Jadeite - Encyclopedia

    Class : Silicates
    Subclass : Inosilicates
    Crystal system : Monoclinic
    Chemistry : NaAlSi2O6
    Rarity : Rare

Jadeite (also called jade) is a sodium pyroxene from the clinopyroxene family. It is a mineral typical of metamorphic rocks of low temperature and high pressure (glaucophane schists or blue schist, eclogites), where it accompanies glaucophane and albite. More rarely, it is present in gabbros, alkaline magmatic rocks or serpentinites. Jadeite is rare in primary deposits, it is found mainly in pebbles in alluvium. It owes its name to the Spanish piedra de yjada (stone on the side), this mineral had a reputation for having the power to relieve kidney disease. It is exceptional in small elongated prismatic crystals, it is most often found in grainy or compact aggregates, in very tenacious cryptocrystalline masses with fibrous structures. Its color is white to greenish, apple green to emerald green, rarely purplish or bluish green. It is most often translucent, but perhaps semi-transparent in exceptional quality. It is a mineral widely used and appreciated in ornamentation in Asia (especially in China). Its extraordinary tenacity explains its use as an ax in the Neolithic.

9.90 ct jadeite in cabochon from Siberia, Russia
Splendid type A jadeite cabochon
40.00 ct purple jadeite from Turkey
Inspection of a jadeite rough from China

Jadeite in the World

We find jadeite essentially in large alluvial pebble : Longchuan (China), Tawmaw (Myanmar) considered to be the most beautiful jadeite in the World, Ohmi (Japan). The jadeite crystals, greenish white prisms a few millimeters long forming aggregates come from Cloverdale (California).

The semi-transparent jadeite bracelet on the right is of Chinese origin (photo © Tino Hammid 1998), it is supposed to provide protection and tranquility to its wearer. This superb jadeite rush sold for a modest sum of more than $ 2.5 million at Christie’s Hong Kong in 1999.

Jadeite in France

In France, we find jadeite in traces in Breton blue schists and in the Massif de Roche Noir in a metamorphic gabbro.

Jadeite treatments

Because the right combinations of color, transparency, and texture can increase the value of jadeite to dramatic levels, many producers use treatments to improve its appearance.
Some of these treatments have been around for a very long time and are accepted as part of the traditional jadeite finishing process. On the other hand, other much more recent treatments have caused much troubles in the industry. In order to clarify the market and facilitate its understanding, jadeite is classified into three categories : Type A, Type B and Type C.
Jadeite type A : is natural jadeite that producers soak in melted wax after cutting and polishing to improve its luster and seal surface holes and fractures. To help the material absorb the wax and prevent cracks, manufacturers boil the jadeite in water before dipping it. The wax fills the spaces between the microscopic crystals and gives the jadeite a prettier appearance. This traditional treatment is extremely common and it does not affect the value.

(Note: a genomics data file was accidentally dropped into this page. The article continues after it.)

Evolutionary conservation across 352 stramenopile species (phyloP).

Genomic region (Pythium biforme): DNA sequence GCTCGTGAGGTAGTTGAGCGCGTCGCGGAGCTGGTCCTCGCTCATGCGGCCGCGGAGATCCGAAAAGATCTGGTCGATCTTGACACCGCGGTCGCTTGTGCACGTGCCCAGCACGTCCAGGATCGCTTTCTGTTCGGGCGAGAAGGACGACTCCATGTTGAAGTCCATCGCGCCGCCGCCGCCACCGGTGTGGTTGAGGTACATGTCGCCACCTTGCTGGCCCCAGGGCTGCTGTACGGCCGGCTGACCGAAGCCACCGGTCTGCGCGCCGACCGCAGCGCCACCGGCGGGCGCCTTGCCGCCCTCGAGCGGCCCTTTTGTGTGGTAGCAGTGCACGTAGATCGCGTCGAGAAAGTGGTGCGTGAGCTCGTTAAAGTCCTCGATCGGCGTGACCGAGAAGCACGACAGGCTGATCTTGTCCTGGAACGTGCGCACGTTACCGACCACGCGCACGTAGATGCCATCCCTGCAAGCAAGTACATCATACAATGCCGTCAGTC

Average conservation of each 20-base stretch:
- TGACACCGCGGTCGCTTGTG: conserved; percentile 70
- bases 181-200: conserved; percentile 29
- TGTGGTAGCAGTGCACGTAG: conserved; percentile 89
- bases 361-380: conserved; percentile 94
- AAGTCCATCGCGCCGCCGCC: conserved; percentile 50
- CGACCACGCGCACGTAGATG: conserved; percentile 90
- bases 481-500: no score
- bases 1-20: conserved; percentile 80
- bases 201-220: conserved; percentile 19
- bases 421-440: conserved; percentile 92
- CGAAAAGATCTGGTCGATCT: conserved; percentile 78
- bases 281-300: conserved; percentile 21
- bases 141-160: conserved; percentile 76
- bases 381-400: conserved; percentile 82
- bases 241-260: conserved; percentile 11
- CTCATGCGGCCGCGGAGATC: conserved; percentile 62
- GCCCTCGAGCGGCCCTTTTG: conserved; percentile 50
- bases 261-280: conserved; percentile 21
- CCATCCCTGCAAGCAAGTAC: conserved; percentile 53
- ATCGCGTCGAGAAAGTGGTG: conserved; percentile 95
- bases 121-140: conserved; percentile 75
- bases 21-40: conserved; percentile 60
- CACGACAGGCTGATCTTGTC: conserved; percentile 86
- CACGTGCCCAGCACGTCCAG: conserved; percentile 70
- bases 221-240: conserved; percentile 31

Jadeite type B : is natural jadeite subjected to a series of treatments to improve its appearance. Manufacturers of type B jadeite soak the stone in hot hydrochloric or sulfuric acid for long periods. The acid whitens any unwanted brown or yellow oxidation stains. It also leaches sodium, which changes the chemical composition of jadeite. This compromises its durability, and it can become brittle. When jadeite is removed from the acid, the material is dull and chalky. It also contains tiny voids. To improve luster, transparency and color, manufacturers then fill the voids with wax or clear polymer resin. This makes jadeite more attractive and easier to sell. Most type B jadeites are sold without treatment. The process has been around since at least the mid-1970s'.

In the early 2000s, the market value of Type B jadeite was about one-tenth that of similarly looking Type A jadeite. The reason for its low value is that the treatment makes it brittle and unstable. Over a relatively short period, even a few months, the polymer sealants can decompose and the jadeite can lose its attractive color. Unfortunately, if the treatment is not disclosed, it is difficult to see it without performing infrared spectroscopy, an analysis which is generally carried out in gemology laboratories...
Jadeite type C : pushes the treatment a little further by introducing dye. As early as the 1950s', manufacturers experimented with plant dyes in an attempt to improve the color of pale jadeite. These organic dyes produce green, lavender and orange-brown hues that make the material more aesthetic. In the current jadeite market, type C jadeite is often dyed type B jadeite. The dye is concentrated in the surface cracks of jadeite. In most cases, the dye is added to the resin, but it can also be applied separately. The jadeite dyes are fading, especially the greens. Naturally, type C jadeite is worth much less than the other two types. The dye can be detected with a microscope and a spectroscope, but these devices cannot reveal the presence of polymer. Heat treatment is a method sometimes used to produce orange and reddish colors. The heat treatment is stable and undetectable.

The different colors of jadeite
© Mason-Kay

Type C jadeite discolored over time...
© Robert Weldon / GIA

37.00 ct nephrite jade cabochon from Russia
48.00 ct nephrite jade cabochon from Russia

Jadeite and Nephrite : the two real jades